Pamela Nikitas is a travel agent. She’s sent people all over the world. So what would she do if it suddenly looked like the world was ending?
How about Andrew Humphrey? He’s a meteorologist on WDIV-TV (Channel 4), and what if the forecast called for missiles raining down on Michigan?
In Hawaii last Saturday morning, a misplaced click on a computer screen left the populace believing that ballistic missiles were headed for the islands. “Seek immediate shelter,” said the alert on hundreds of thousands of cellphones. “This is not a drill.”
It was 38 minutes before a second message let people know the issue was human error, not an inhumane act. Thirty-eight minutes for people to give one more hug, read one more Bible passage, catch one more wave. Only three days later, Japan’s public broadcaster sent erroneous warnings of a North Korean attack, though a correction followed in five minutes.
The Michigan State Police captain who oversees Michigan’s Emergency Management and Homeland Security Division is sympathetic to his colleagues in Hawaii, and said the system here has more fail-safes and significantly less likelihood of producing a false alarm.
But what if your phone lit up with news that we were all about to be lit up? What would you do?
Nikitas, the owner of Joan Anderson Travel in the Buhl Building downtown, said she would be more practical than panicked.
“I don’t think I would take the information as valid,” she said. “With my personality, I have to verify. I’d assume there would be air raid sirens if it was real, and not just a notice on your phone.”
Her thought when she heard of the warning in Hawaii was about vacations, not evacuations: “Do we have any clients there?”
Humphrey would also be logical, he said, but only after he was sentimental. He would telephone his mother, who lives out of town, and “then I’d gather my loved ones and head for an underground parking garage in Detroit or the Detroit salt mine.”
The salt mine was an unusually deep dive into a common vein: Nearly everyone in an informal survey said they would gather with family to await catastrophe.
Some said they had been pondering the question on their own since Saturday — all because an employee freshly clocked in at the Hawaii Emergency Management Agency selected “Missile alert” on a drop-down menu instead of “Test missile alert.”
The employee was asked to confirm his selection, but only once, and with a display that did not point out the magnitude of “Missile alert.”
“It’s important to note,” said Capt. Chris Kelenske of the Michigan State Police, “that Hawaii and Guam are in a much different situation than we are here in Michigan.”
North Korea, the most likely nuclear aggressor, sits less than 5,000 miles from Honolulu. The time from launch to landfall would be about 20 minutes.
Hawaii had fewer checks and balances than Michigan, Kelenske said, but that’s possibly because it has such a compressed time to react.
In Michigan, a statewide alert would come from the state police operations center in Dimondale, a suburb southwest of Lansing. It would be sent by an operations lieutenant from a stand-alone computer in the same room where dispatchers work — but only after being authorized by the governor, lieutenant governor or director of the state police.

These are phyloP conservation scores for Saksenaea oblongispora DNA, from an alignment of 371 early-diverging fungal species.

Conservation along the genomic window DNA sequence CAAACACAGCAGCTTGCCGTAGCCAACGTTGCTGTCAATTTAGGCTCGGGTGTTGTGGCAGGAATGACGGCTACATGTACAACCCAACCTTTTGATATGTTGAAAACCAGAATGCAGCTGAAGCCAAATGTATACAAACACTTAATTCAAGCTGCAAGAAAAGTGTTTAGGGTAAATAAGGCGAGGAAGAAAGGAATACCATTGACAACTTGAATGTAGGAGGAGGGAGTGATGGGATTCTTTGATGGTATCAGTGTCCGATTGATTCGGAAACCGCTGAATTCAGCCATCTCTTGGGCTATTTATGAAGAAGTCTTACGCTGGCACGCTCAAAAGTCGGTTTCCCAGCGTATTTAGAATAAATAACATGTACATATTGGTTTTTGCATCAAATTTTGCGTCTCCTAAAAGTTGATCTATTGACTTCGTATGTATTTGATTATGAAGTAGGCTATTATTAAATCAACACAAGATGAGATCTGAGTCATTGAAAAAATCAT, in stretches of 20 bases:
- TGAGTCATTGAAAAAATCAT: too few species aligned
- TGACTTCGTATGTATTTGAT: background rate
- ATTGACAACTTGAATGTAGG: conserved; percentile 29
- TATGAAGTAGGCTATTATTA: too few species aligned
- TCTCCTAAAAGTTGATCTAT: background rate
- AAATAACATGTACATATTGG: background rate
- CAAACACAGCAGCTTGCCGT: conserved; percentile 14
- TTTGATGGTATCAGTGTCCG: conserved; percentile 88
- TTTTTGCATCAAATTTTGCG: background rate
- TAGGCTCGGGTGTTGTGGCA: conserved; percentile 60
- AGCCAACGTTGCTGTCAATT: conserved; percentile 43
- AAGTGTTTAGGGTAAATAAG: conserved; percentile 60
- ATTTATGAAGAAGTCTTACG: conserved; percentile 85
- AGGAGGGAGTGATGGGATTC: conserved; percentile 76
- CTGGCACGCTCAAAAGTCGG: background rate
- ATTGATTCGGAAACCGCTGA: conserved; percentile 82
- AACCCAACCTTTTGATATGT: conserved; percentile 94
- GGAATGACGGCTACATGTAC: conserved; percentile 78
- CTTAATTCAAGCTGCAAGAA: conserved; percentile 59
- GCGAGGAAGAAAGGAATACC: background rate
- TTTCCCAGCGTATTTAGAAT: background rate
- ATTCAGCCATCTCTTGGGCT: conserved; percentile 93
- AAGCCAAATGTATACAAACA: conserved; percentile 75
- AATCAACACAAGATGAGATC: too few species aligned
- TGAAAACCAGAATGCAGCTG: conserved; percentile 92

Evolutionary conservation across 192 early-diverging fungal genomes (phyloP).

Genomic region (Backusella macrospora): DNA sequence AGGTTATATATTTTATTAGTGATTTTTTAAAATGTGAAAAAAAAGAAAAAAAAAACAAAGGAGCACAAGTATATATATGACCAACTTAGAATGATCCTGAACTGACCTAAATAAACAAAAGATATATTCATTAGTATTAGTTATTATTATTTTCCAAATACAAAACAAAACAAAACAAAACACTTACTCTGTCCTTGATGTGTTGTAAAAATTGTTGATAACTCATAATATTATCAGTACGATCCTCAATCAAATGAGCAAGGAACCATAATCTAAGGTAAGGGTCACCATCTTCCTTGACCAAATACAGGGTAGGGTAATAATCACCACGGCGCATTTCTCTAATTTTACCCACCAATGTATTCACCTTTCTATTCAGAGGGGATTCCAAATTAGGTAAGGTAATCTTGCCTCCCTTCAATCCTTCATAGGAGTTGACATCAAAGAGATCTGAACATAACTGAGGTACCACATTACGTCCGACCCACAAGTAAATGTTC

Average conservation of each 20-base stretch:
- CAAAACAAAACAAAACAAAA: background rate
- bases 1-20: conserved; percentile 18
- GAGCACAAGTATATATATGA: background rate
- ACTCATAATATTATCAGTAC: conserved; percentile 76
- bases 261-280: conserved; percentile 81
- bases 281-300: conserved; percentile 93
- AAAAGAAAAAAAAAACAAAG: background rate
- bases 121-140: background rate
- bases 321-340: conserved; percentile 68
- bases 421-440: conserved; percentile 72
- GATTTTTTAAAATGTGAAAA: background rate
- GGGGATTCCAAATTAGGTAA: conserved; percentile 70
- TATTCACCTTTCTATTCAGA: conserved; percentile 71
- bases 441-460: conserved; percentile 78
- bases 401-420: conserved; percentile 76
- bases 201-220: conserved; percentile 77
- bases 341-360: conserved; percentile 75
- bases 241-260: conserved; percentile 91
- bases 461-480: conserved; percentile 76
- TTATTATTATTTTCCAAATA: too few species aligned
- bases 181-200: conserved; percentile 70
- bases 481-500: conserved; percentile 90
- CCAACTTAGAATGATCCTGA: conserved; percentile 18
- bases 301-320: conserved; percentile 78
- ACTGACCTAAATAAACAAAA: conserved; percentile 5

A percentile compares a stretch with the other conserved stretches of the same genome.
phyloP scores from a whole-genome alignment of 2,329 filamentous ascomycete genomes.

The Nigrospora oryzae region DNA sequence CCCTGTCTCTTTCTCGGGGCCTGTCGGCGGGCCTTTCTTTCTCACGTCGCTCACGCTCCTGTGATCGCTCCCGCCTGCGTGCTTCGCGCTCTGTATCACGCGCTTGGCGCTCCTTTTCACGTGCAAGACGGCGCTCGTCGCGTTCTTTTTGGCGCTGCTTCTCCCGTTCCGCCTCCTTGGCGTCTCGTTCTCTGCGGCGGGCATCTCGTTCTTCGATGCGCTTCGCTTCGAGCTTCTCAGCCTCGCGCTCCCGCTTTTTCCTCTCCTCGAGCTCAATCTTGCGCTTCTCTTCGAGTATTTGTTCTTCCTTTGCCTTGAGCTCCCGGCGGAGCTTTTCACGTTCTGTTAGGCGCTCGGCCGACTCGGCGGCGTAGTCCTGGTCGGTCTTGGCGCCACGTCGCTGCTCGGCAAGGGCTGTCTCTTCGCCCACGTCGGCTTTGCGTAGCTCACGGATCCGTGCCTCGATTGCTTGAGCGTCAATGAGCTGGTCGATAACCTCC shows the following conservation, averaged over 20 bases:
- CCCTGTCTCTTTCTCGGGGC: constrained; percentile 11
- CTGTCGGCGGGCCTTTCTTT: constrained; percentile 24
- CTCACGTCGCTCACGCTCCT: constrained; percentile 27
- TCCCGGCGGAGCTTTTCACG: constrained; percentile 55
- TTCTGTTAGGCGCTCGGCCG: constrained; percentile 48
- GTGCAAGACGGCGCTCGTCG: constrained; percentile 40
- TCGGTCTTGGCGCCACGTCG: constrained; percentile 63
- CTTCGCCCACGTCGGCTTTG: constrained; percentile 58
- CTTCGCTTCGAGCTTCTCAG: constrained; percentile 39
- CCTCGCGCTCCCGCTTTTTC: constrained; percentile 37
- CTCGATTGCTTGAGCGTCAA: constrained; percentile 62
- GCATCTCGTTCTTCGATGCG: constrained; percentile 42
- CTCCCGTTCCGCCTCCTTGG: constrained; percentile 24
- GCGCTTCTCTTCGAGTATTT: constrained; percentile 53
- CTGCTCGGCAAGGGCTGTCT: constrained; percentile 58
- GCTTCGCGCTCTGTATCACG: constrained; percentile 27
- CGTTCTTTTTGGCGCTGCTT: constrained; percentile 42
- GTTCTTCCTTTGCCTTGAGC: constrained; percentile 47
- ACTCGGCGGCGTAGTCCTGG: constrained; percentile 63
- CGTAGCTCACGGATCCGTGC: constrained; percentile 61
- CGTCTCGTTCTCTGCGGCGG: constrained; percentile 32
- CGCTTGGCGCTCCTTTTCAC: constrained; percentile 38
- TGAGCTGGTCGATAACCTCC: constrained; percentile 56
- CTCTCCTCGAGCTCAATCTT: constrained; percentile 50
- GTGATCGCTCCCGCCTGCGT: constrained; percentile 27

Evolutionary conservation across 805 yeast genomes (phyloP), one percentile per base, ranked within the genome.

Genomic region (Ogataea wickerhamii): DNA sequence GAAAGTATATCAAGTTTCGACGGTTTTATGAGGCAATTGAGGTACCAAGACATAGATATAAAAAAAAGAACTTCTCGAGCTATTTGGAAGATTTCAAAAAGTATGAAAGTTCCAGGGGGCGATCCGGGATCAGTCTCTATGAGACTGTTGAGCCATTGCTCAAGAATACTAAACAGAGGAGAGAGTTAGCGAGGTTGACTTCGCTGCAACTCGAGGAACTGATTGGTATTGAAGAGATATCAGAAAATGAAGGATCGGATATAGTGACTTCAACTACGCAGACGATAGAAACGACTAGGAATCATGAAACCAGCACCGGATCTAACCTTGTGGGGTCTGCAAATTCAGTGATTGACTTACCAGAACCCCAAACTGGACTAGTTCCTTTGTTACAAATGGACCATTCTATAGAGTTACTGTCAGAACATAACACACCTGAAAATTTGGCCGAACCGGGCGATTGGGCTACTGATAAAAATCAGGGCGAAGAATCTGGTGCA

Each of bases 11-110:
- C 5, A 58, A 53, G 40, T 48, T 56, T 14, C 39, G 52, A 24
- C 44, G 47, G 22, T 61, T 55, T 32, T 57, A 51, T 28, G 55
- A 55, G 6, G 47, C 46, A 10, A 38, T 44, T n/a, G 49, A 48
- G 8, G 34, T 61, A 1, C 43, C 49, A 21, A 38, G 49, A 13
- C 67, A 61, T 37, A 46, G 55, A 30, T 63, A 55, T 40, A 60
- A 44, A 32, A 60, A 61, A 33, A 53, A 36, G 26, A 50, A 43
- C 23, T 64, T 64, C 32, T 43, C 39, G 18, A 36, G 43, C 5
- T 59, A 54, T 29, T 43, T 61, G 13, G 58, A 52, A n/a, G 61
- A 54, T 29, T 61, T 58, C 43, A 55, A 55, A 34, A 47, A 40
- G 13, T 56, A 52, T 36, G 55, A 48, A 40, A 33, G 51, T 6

To begin the process, the computer “has drop-down boxes for the federal codes you enter,” Kelenske said. The second step is to compose a message to be read on every cellphone in the state. Then come three successive confirmation screens, a key difference from the process in Hawaii.
An alert, then, would almost certainly be legitimate — which legitimizes the anticipated response from Starlett Simmons of Eastpointe.
“Panic,” said Simmons, the owner of Five Star Cake Co. in Roseville. “It’s such a crazy situation. ... I’d probably go grab my 16-year-old daughter and lay on top of her or something.”
Steve Zieman of Rochester Hills, a professional magician, said if the alarms sounded and he found himself out of tricks? He has no illusions: “I’d want to be with the family. Hug the kids.”
The government used to mark some buildings as fallout shelters, tagging them with ominous black-and-yellow signs, but officials stopped keeping track of them in 1994. Often, the shelters were theaters.
“That’s where I tell people they should be when there’s a bad storm,” said Ruth Daniels of Farmington Hills, though she has a vested interest: She’s a managing partner of the Maple Theatre in Bloomfield Township.
“What it takes me back to is ‘Armageddon’ and ‘Deep Impact,’ ” she said, a pair of disaster movies from 1998 involving comets rocketing toward Earth. In “Deep Impact,” she recalled, some people went to the beach, knowing they would drown but preferring to spend their last moments in a beautiful place.
While Daniels would opt for her basement, Tony Michaels, CEO of the Parade Co., isn’t sure. He knows he would call his 93-year-old mother in Grosse Pointe, and then his grown-up kids, “but why would you go in your basement? If things are falling on your house, don’t you want to be somewhere else?”
No, said Kelenske. For most people, the basement is the best spot, particularly if it’s been outfitted with water, a hand-crank radio and other appropriate supplies.
As for the best form of notification, it’s still the cellphone, even after Hawaii.
“The problem is, people can deactivate their alerts,” he said. “But it’s very important that they don’t.”
A cellphone blast might not save someone from a nuclear blast, but it could clear the way for a last call or a last kiss. Before there’s nothing left, at least that’s something.